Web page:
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Meet Nicole Capobianco

Today we’d like to introduce you to Nicole Capobianco.

So, before we jump into specific questions, why don’t you give us some details about you and your story.
No exaggeration I have been dancing from the day I learned to walk. My mother was a ballet teacher and continues to dance and train to this day. Growing up, my childhood dance studio became my second home and my fellow dancers and teachers felt like family.

Born and raised in Northern California in the Bay Area, I was fortunate enough to be in a place with a vibrant dance community. I was able to train at a professional ballet school, compete nationally with a dance team and perform at events all around the Bay Area. I went to college in San Francisco and was a member of two dance teams with the school. After graduation, I moved back to my home town and continued to train at adult dance studios and began doing some modeling on the side.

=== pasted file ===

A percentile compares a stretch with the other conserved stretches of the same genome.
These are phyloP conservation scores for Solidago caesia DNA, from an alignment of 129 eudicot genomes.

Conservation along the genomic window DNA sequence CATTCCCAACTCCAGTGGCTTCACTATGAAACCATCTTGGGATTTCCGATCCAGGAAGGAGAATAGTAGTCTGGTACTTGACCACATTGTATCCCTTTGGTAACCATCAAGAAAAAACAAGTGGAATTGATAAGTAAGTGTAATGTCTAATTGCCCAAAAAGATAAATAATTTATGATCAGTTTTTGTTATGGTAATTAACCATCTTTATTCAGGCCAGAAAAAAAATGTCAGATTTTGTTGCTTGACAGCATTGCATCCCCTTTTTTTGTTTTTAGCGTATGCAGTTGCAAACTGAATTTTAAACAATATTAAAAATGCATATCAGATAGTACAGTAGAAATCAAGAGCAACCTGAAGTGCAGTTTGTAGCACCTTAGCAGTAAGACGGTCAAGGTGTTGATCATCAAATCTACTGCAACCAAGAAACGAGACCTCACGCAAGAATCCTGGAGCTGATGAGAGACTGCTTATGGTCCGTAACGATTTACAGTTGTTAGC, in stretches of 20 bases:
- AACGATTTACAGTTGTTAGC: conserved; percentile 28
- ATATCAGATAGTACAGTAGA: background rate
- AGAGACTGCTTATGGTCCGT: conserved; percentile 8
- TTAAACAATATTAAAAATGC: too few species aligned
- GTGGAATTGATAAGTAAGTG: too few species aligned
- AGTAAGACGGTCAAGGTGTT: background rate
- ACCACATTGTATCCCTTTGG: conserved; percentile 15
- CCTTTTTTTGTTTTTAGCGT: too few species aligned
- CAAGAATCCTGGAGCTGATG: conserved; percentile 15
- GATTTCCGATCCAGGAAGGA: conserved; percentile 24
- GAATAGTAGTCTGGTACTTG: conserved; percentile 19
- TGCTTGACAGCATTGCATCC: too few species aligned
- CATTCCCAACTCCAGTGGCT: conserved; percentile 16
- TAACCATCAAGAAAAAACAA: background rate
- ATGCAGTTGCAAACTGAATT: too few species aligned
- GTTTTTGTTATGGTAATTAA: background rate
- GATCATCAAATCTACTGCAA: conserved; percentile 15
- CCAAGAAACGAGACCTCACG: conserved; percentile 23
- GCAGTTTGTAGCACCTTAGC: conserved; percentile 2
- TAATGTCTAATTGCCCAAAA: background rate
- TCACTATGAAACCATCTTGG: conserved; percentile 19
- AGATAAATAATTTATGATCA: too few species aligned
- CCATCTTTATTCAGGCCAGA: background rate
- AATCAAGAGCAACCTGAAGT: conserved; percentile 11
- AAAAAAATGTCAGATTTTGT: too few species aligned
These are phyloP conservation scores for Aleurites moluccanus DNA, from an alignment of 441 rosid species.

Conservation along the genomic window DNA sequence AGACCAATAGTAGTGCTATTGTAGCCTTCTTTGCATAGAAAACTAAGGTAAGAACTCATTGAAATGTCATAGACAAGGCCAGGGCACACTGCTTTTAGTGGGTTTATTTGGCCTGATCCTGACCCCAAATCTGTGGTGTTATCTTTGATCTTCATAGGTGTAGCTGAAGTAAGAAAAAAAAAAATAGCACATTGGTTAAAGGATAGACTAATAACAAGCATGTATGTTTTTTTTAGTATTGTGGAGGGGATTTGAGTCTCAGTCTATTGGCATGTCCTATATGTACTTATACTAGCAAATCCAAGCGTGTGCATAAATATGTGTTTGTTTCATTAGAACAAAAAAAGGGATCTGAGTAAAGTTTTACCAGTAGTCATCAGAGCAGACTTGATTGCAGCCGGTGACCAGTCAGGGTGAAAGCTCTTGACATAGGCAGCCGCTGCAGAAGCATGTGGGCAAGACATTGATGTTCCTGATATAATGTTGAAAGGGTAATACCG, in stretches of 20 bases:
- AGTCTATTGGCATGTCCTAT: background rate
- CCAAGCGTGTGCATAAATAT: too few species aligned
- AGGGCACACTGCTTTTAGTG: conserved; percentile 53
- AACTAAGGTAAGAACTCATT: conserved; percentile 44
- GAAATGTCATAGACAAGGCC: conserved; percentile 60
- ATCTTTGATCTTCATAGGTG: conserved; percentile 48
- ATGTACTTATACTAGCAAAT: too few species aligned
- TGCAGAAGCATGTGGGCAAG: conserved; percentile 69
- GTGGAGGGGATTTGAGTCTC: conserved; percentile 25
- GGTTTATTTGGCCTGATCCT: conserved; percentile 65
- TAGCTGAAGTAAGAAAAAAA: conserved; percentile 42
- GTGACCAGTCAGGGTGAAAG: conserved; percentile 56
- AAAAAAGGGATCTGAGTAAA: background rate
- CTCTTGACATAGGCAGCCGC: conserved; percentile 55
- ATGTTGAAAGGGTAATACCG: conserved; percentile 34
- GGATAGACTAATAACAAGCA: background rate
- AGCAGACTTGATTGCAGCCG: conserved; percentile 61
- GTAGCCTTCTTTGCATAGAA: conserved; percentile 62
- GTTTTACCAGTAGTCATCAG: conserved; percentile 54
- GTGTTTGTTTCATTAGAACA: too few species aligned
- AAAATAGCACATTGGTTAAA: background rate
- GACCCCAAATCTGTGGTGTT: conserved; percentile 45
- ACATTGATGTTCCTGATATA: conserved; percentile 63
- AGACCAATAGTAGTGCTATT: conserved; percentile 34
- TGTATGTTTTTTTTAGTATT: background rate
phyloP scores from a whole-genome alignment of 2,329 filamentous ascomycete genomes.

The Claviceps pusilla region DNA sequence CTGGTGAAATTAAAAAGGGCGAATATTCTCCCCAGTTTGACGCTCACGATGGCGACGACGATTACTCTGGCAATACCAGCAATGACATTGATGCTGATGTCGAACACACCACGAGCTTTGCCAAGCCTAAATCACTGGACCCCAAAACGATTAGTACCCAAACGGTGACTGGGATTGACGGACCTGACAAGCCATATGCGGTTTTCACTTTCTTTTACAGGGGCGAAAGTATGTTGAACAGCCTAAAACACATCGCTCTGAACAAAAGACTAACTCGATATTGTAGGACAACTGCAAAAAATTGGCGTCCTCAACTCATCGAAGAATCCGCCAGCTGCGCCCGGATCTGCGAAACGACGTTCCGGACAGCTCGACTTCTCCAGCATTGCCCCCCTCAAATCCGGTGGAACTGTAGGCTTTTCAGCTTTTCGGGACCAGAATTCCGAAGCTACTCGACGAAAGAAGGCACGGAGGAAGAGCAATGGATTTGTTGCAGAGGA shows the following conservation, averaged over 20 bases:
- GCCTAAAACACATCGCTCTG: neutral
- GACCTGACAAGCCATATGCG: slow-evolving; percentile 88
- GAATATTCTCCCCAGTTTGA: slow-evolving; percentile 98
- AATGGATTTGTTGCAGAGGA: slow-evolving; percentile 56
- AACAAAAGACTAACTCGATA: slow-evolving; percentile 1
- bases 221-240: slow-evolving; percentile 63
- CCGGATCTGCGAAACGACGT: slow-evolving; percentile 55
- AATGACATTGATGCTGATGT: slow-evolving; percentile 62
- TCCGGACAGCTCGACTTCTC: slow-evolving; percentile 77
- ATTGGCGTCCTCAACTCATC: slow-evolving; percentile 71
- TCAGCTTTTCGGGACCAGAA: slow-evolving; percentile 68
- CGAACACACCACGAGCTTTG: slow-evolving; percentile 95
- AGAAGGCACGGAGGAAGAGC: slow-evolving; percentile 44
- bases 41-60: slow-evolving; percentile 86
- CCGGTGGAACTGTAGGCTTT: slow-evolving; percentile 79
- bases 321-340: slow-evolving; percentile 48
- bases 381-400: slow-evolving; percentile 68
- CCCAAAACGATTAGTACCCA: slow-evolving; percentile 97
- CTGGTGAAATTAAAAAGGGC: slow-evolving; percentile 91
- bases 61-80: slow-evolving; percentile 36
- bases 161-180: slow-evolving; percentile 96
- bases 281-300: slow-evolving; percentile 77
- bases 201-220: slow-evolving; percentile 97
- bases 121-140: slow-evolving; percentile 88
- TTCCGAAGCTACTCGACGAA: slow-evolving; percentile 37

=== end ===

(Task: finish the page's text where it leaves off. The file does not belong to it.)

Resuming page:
Dancing professionally was always my dream and goal. Post-graduation life was interesting because I tried to balance working a ‘traditional’ job with continuing to train and get booked for dance opportunities. At the end of the day, one of the biggest obstacles I was facing was that the Bay Area did not have all of the industry opportunities that I dreamt of doing. From and early age, I knew I wanted to be in music videos and performing on stage with artists. I knew if I really wanted to dance seriously and professionally, I would have to move to Los Angeles. In July of 2019, I transferred offices with my job to an office in Hollywood and made the big move.

Since my move, I have been fortunate enough to have been able to train with top professionals and choreographers in my industry. Despite only living in LA for a couple of months, I am humbled to have worked on many dance projects, music videos and photoshoots. I am excited to continue building connections and expanding my horizons in this city of opportunity!